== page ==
You are beyond all bearing ...
TimeFreeze 27 February 2019 at 9:10 am UTC
Can somebody explain me why so many are like no Galaxy = No GOG Buys? Like do you all REALLY need a client for your games? Just go for the normal installer or when it's a Windows game just use innoextract. I for myself couldn't care less for Galaxy. I don't even use it on Windows sooo....
damarrin 27 February 2019 at 9:11 am UTC
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TheBardThere's no excuses, just plain facts. I think all the people that commented here liked GOG but it hard to support a store when objectively they don't care that much about you.

Well, we look at all the nice things Windows and even Mac people have and we're pissed off we don't get the same treatment. GOG's point of view is be grateful we're even doing this much for you, with you being so few and, as shown by what happened with W2, you being all c**ts (self-censorship here) anyway.

Valve have all the money in the world for the moment and someone there decided Linux needed supporting for whatever reason and put money into it. GOG's decision was probably externally-motivated. They didn't have anything to do with Linux (and probably still don't) themselves, but heard all the buzz generated by Valve and got all the requests and said, yeah, ok, this is a thing we need to do apparently, so let's try doing something and see what comes out of it. As far as I can tell, nothing has. We hate on them because they haven't given us what they've given others, they still don't care about us because we haven't brought in the money.


Last edited by damarrin at 27 February 2019 at 9:12 am UTC
Patola 27 February 2019 at 9:51 am UTC
toorAbout this Witcher 2 debacle, they didn't show much effort, using a wine-based version, delegated to some other company, with HORRIBLE performance (at first), and sold at the same price than other platform, it looked like pure negligence, and as I don't endorse such actions from those linux griefers, I can somehow understand them, despite them not representing the whole Linux community anyway.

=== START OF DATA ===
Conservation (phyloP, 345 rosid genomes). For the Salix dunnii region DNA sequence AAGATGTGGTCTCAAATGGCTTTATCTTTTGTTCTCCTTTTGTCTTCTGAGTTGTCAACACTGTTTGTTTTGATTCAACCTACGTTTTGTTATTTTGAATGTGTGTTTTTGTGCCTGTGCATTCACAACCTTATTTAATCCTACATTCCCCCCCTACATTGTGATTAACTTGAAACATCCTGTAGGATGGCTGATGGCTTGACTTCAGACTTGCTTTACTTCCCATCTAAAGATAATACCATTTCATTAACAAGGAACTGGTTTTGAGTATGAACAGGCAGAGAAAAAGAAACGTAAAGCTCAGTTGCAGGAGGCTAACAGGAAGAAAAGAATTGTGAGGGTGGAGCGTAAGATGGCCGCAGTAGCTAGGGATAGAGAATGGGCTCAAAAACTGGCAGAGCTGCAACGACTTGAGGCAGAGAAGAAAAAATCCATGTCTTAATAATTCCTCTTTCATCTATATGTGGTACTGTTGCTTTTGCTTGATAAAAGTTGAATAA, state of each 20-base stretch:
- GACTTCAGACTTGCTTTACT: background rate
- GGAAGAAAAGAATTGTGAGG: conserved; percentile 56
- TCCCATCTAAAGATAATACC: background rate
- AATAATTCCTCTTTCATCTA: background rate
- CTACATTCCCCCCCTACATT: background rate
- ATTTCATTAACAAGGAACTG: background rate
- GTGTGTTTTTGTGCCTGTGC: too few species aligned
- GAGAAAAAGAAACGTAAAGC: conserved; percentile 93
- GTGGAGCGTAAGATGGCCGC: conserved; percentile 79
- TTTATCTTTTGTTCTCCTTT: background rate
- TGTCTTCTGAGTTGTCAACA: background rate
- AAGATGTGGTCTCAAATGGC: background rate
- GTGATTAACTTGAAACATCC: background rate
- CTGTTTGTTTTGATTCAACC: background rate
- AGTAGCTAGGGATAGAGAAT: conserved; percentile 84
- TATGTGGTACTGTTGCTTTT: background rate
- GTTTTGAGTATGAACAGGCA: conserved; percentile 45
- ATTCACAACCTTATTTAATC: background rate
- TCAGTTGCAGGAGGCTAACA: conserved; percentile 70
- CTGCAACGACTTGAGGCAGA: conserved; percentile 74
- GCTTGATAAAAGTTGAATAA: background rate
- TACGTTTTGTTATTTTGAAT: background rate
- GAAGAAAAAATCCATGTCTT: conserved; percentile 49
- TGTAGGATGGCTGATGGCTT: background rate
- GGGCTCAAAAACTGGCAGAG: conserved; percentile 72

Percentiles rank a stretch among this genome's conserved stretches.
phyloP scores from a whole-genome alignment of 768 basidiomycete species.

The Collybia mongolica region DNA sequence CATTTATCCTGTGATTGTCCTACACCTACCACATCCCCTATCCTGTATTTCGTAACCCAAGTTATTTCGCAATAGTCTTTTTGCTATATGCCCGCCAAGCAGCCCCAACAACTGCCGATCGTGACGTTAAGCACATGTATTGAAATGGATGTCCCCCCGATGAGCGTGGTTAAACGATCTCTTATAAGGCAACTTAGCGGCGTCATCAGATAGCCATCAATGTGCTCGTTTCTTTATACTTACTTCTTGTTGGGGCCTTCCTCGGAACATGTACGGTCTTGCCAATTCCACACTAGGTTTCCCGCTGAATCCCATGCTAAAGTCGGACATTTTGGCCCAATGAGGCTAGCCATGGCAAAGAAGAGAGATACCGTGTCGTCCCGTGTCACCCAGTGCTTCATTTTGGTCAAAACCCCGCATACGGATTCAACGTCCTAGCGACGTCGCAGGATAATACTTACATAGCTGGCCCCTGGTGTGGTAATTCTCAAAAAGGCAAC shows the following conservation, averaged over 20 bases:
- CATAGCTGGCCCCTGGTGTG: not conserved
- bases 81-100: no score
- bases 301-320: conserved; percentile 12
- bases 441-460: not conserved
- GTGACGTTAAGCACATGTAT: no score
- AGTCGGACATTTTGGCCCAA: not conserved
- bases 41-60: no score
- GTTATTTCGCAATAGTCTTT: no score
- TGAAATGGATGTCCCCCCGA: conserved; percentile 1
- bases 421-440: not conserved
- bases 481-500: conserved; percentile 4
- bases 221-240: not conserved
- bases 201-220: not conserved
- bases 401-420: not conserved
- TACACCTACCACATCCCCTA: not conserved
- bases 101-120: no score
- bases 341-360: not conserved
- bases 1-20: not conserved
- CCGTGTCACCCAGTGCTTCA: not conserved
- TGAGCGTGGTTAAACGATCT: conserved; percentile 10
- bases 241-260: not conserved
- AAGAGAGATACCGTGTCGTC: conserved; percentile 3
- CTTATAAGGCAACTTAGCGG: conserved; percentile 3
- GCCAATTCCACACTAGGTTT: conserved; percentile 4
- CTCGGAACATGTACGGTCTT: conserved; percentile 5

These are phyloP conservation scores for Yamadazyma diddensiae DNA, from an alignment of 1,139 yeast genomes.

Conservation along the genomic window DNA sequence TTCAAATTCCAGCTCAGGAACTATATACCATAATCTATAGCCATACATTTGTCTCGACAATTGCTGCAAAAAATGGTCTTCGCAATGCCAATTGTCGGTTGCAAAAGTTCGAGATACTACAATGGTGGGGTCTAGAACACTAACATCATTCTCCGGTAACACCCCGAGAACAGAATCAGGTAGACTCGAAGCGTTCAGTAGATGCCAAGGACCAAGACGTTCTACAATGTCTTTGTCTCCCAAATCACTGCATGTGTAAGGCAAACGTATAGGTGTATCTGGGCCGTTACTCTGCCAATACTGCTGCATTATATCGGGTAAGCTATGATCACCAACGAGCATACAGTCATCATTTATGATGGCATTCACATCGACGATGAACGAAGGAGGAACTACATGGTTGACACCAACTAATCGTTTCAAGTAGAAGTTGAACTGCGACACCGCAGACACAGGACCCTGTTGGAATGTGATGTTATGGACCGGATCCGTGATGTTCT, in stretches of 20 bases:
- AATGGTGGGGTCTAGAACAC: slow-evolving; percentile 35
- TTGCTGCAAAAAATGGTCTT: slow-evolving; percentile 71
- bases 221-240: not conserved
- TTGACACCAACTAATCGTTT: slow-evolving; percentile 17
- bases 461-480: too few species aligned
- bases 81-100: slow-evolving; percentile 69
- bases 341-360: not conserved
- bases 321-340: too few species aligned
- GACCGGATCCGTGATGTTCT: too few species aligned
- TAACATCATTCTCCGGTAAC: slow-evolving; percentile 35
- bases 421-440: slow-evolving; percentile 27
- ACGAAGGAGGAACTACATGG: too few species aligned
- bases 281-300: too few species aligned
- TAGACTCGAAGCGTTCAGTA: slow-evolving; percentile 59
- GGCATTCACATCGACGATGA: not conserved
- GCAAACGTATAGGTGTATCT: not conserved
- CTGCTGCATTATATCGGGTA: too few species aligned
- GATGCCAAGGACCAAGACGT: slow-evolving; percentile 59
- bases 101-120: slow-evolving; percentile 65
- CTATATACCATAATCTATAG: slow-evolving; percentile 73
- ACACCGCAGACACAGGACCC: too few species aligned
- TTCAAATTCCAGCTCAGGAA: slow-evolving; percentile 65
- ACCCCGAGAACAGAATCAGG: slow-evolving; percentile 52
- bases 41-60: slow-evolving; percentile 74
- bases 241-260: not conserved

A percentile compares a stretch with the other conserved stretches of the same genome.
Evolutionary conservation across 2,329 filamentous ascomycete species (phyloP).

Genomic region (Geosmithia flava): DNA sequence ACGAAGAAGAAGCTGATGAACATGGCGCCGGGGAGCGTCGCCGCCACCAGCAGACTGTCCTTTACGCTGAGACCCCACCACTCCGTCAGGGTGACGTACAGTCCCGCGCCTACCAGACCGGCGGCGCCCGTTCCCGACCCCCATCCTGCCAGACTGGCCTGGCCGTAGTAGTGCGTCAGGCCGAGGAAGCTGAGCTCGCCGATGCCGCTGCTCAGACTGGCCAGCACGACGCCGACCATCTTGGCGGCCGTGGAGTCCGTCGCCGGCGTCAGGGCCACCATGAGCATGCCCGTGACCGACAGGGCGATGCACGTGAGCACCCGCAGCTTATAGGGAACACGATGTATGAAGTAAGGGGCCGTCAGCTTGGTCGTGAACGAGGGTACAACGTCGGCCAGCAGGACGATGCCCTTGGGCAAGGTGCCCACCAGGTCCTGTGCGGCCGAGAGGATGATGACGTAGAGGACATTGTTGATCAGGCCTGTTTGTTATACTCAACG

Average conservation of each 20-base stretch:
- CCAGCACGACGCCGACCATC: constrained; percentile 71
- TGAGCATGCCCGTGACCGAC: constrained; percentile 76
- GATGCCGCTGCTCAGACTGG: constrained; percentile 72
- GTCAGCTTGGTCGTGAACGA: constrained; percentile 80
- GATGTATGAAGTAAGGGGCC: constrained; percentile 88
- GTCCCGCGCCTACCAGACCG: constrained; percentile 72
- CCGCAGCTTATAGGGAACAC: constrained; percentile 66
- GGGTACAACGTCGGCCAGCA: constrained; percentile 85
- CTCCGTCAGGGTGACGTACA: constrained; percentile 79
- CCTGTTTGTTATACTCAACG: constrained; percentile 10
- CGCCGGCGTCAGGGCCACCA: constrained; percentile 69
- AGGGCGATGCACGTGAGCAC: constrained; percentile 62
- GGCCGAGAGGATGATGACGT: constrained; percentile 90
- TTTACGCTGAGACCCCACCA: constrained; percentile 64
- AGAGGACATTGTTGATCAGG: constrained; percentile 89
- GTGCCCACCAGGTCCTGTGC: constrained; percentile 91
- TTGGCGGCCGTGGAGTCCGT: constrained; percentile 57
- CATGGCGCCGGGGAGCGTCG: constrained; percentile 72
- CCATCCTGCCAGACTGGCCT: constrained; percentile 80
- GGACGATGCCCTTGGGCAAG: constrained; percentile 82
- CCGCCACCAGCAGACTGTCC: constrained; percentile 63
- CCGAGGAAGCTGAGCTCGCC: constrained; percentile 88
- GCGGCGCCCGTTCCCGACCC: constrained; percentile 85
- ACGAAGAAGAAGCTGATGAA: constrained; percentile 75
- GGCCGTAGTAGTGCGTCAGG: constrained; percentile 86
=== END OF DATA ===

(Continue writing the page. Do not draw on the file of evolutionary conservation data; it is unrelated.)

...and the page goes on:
They used eON from Virtual Programming, it's not wine-based, it's a completely reimplementation of windows libraries from scratch.
Patola 27 February 2019 at 10:11 am UTC
TimeFreezeCan somebody explain me why so many are like no Galaxy = No GOG Buys? Like do you all REALLY need a client for your games? Just go for the normal installer or when it's a Windows game just use innoextract. I for myself couldn't care less for Galaxy. I don't even use it on Windows sooo....
- Automatic updates. Or do you like going to every page of a game you own on GOG regularly to see if the shown version is bigger or the same as you have installed?
- Multiplayer. Chat. Use of libraries for that. Some Linux games are not on gog due to the lack of these libraries.
- Centralized solution for your purchases there, e.g. if you need disk space and aren't going to play a game from some time you can just uninstall it, knowing full well that you could reinstall it anytime you want with minimal fuss. That's something you can easily replicate if you like messing around with files and directories, though.
TheBard 27 February 2019 at 10:43 am UTC
damarrinGOG's point of view is be grateful we're even doing this much for you.[...] We hate on them because they haven't given us what they've given others, they still don't care about us because we haven't brought in the money.

I don't hate GOG. They are a business, they want to grow and Linux is certainly not the best place to invest for that. It respect it. Actually i buy a lot of games on GOG, more than on Steam! So i'm definitely not a hater but there are problems and the excuse that they're not big enough to have Galaxy on Linux is just plain wrong as Itch which is much smaller does very well for a long time. One of the reason i desperately want Galaxy is updating can be a nightmare. Games that have several DLC are a such a pain to update. I have to download the full installer for the base game and one installer per DLC available, then replace the game folder because overwriting does not always work and install each DLC manually! When you consider GOG have games in early access which updates often, then you spend a lot of time updating. In the Steam client, this is just a checkbox per DLC with all activated by default and automatic updates. This so much more convenient!